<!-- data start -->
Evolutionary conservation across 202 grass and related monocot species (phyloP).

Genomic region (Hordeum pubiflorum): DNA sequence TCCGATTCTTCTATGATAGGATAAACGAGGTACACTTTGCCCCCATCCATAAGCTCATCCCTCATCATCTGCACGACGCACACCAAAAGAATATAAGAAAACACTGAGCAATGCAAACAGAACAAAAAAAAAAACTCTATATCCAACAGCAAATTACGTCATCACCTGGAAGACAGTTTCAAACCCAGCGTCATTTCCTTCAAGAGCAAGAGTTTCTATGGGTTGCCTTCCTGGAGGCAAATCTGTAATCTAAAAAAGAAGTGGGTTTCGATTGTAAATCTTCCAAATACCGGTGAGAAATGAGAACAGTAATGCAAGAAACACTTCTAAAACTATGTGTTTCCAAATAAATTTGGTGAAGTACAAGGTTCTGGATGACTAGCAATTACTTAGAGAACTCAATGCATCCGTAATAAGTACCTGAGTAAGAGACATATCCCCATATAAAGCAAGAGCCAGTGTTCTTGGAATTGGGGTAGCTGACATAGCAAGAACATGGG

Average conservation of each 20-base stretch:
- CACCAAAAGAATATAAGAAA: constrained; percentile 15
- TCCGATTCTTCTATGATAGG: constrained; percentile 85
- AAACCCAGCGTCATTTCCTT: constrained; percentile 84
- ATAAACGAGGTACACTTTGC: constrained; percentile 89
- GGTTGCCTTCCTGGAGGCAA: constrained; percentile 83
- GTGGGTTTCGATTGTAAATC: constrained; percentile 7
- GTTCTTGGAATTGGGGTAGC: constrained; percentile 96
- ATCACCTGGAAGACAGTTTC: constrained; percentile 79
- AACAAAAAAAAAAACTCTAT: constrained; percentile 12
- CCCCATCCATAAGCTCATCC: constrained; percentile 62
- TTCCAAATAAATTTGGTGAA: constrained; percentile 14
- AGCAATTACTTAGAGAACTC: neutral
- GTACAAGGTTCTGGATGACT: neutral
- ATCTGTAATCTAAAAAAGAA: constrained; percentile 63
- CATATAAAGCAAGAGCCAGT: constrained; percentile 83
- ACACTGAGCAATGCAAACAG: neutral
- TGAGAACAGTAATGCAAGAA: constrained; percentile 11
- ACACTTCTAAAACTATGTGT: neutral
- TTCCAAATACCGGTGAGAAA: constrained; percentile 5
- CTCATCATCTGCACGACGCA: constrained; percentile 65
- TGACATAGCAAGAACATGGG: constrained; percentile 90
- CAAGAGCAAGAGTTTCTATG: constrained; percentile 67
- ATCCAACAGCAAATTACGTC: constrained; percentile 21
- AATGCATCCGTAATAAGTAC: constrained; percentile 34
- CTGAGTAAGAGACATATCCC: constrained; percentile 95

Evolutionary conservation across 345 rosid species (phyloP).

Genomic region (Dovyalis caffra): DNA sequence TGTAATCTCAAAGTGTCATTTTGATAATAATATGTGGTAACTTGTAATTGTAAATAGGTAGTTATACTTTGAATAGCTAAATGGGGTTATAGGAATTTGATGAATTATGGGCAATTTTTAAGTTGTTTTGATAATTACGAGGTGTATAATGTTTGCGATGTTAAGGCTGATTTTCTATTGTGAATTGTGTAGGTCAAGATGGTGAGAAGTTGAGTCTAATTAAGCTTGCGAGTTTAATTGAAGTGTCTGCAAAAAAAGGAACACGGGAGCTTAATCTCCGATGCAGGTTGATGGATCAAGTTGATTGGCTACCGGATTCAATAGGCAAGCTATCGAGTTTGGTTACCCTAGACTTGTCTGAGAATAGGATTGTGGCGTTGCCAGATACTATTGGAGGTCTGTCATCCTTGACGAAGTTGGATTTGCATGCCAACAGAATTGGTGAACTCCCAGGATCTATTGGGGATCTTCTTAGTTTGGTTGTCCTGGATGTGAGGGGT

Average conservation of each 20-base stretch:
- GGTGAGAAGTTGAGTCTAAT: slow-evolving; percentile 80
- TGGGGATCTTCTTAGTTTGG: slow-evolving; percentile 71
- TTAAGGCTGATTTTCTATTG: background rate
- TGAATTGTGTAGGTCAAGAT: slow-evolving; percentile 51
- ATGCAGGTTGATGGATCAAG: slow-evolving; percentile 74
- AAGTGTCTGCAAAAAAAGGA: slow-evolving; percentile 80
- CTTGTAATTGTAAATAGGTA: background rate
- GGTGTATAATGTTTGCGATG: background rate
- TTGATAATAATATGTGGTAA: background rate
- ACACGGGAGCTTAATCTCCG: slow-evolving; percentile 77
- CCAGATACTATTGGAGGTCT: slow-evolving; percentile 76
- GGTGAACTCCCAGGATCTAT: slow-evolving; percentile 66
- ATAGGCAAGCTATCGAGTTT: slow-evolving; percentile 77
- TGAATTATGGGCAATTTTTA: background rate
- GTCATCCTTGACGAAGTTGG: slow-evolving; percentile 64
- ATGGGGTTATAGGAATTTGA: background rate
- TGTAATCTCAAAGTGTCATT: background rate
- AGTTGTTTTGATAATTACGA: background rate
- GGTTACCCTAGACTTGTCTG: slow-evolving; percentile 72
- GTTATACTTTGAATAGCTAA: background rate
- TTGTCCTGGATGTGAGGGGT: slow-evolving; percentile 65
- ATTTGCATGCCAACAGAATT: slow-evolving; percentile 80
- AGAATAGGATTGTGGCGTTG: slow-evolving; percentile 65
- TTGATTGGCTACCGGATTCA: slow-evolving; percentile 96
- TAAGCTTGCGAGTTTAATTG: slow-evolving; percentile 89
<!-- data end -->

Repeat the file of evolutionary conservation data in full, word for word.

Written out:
Evolutionary conservation across 202 grass and related monocot species (phyloP).

Genomic region (Hordeum pubiflorum): DNA sequence TCCGATTCTTCTATGATAGGATAAACGAGGTACACTTTGCCCCCATCCATAAGCTCATCCCTCATCATCTGCACGACGCACACCAAAAGAATATAAGAAAACACTGAGCAATGCAAACAGAACAAAAAAAAAAACTCTATATCCAACAGCAAATTACGTCATCACCTGGAAGACAGTTTCAAACCCAGCGTCATTTCCTTCAAGAGCAAGAGTTTCTATGGGTTGCCTTCCTGGAGGCAAATCTGTAATCTAAAAAAGAAGTGGGTTTCGATTGTAAATCTTCCAAATACCGGTGAGAAATGAGAACAGTAATGCAAGAAACACTTCTAAAACTATGTGTTTCCAAATAAATTTGGTGAAGTACAAGGTTCTGGATGACTAGCAATTACTTAGAGAACTCAATGCATCCGTAATAAGTACCTGAGTAAGAGACATATCCCCATATAAAGCAAGAGCCAGTGTTCTTGGAATTGGGGTAGCTGACATAGCAAGAACATGGG

Average conservation of each 20-base stretch:
- CACCAAAAGAATATAAGAAA: constrained; percentile 15
- TCCGATTCTTCTATGATAGG: constrained; percentile 85
- AAACCCAGCGTCATTTCCTT: constrained; percentile 84
- ATAAACGAGGTACACTTTGC: constrained; percentile 89
- GGTTGCCTTCCTGGAGGCAA: constrained; percentile 83
- GTGGGTTTCGATTGTAAATC: constrained; percentile 7
- GTTCTTGGAATTGGGGTAGC: constrained; percentile 96
- ATCACCTGGAAGACAGTTTC: constrained; percentile 79
- AACAAAAAAAAAAACTCTAT: constrained; percentile 12
- CCCCATCCATAAGCTCATCC: constrained; percentile 62
- TTCCAAATAAATTTGGTGAA: constrained; percentile 14
- AGCAATTACTTAGAGAACTC: neutral
- GTACAAGGTTCTGGATGACT: neutral
- ATCTGTAATCTAAAAAAGAA: constrained; percentile 63
- CATATAAAGCAAGAGCCAGT: constrained; percentile 83
- ACACTGAGCAATGCAAACAG: neutral
- TGAGAACAGTAATGCAAGAA: constrained; percentile 11
- ACACTTCTAAAACTATGTGT: neutral
- TTCCAAATACCGGTGAGAAA: constrained; percentile 5
- CTCATCATCTGCACGACGCA: constrained; percentile 65
- TGACATAGCAAGAACATGGG: constrained; percentile 90
- CAAGAGCAAGAGTTTCTATG: constrained; percentile 67
- ATCCAACAGCAAATTACGTC: constrained; percentile 21
- AATGCATCCGTAATAAGTAC: constrained; percentile 34
- CTGAGTAAGAGACATATCCC: constrained; percentile 95

Evolutionary conservation across 345 rosid species (phyloP).

Genomic region (Dovyalis caffra): DNA sequence TGTAATCTCAAAGTGTCATTTTGATAATAATATGTGGTAACTTGTAATTGTAAATAGGTAGTTATACTTTGAATAGCTAAATGGGGTTATAGGAATTTGATGAATTATGGGCAATTTTTAAGTTGTTTTGATAATTACGAGGTGTATAATGTTTGCGATGTTAAGGCTGATTTTCTATTGTGAATTGTGTAGGTCAAGATGGTGAGAAGTTGAGTCTAATTAAGCTTGCGAGTTTAATTGAAGTGTCTGCAAAAAAAGGAACACGGGAGCTTAATCTCCGATGCAGGTTGATGGATCAAGTTGATTGGCTACCGGATTCAATAGGCAAGCTATCGAGTTTGGTTACCCTAGACTTGTCTGAGAATAGGATTGTGGCGTTGCCAGATACTATTGGAGGTCTGTCATCCTTGACGAAGTTGGATTTGCATGCCAACAGAATTGGTGAACTCCCAGGATCTATTGGGGATCTTCTTAGTTTGGTTGTCCTGGATGTGAGGGGT

Average conservation of each 20-base stretch:
- GGTGAGAAGTTGAGTCTAAT: slow-evolving; percentile 80
- TGGGGATCTTCTTAGTTTGG: slow-evolving; percentile 71
- TTAAGGCTGATTTTCTATTG: background rate
- TGAATTGTGTAGGTCAAGAT: slow-evolving; percentile 51
- ATGCAGGTTGATGGATCAAG: slow-evolving; percentile 74
- AAGTGTCTGCAAAAAAAGGA: slow-evolving; percentile 80
- CTTGTAATTGTAAATAGGTA: background rate
- GGTGTATAATGTTTGCGATG: background rate
- TTGATAATAATATGTGGTAA: background rate
- ACACGGGAGCTTAATCTCCG: slow-evolving; percentile 77
- CCAGATACTATTGGAGGTCT: slow-evolving; percentile 76
- GGTGAACTCCCAGGATCTAT: slow-evolving; percentile 66
- ATAGGCAAGCTATCGAGTTT: slow-evolving; percentile 77
- TGAATTATGGGCAATTTTTA: background rate
- GTCATCCTTGACGAAGTTGG: slow-evolving; percentile 64
- ATGGGGTTATAGGAATTTGA: background rate
- TGTAATCTCAAAGTGTCATT: background rate
- AGTTGTTTTGATAATTACGA: background rate
- GGTTACCCTAGACTTGTCTG: slow-evolving; percentile 72
- GTTATACTTTGAATAGCTAA: background rate
- TTGTCCTGGATGTGAGGGGT: slow-evolving; percentile 65
- ATTTGCATGCCAACAGAATT: slow-evolving; percentile 80
- AGAATAGGATTGTGGCGTTG: slow-evolving; percentile 65
- TTGATTGGCTACCGGATTCA: slow-evolving; percentile 96
- TAAGCTTGCGAGTTTAATTG: slow-evolving; percentile 89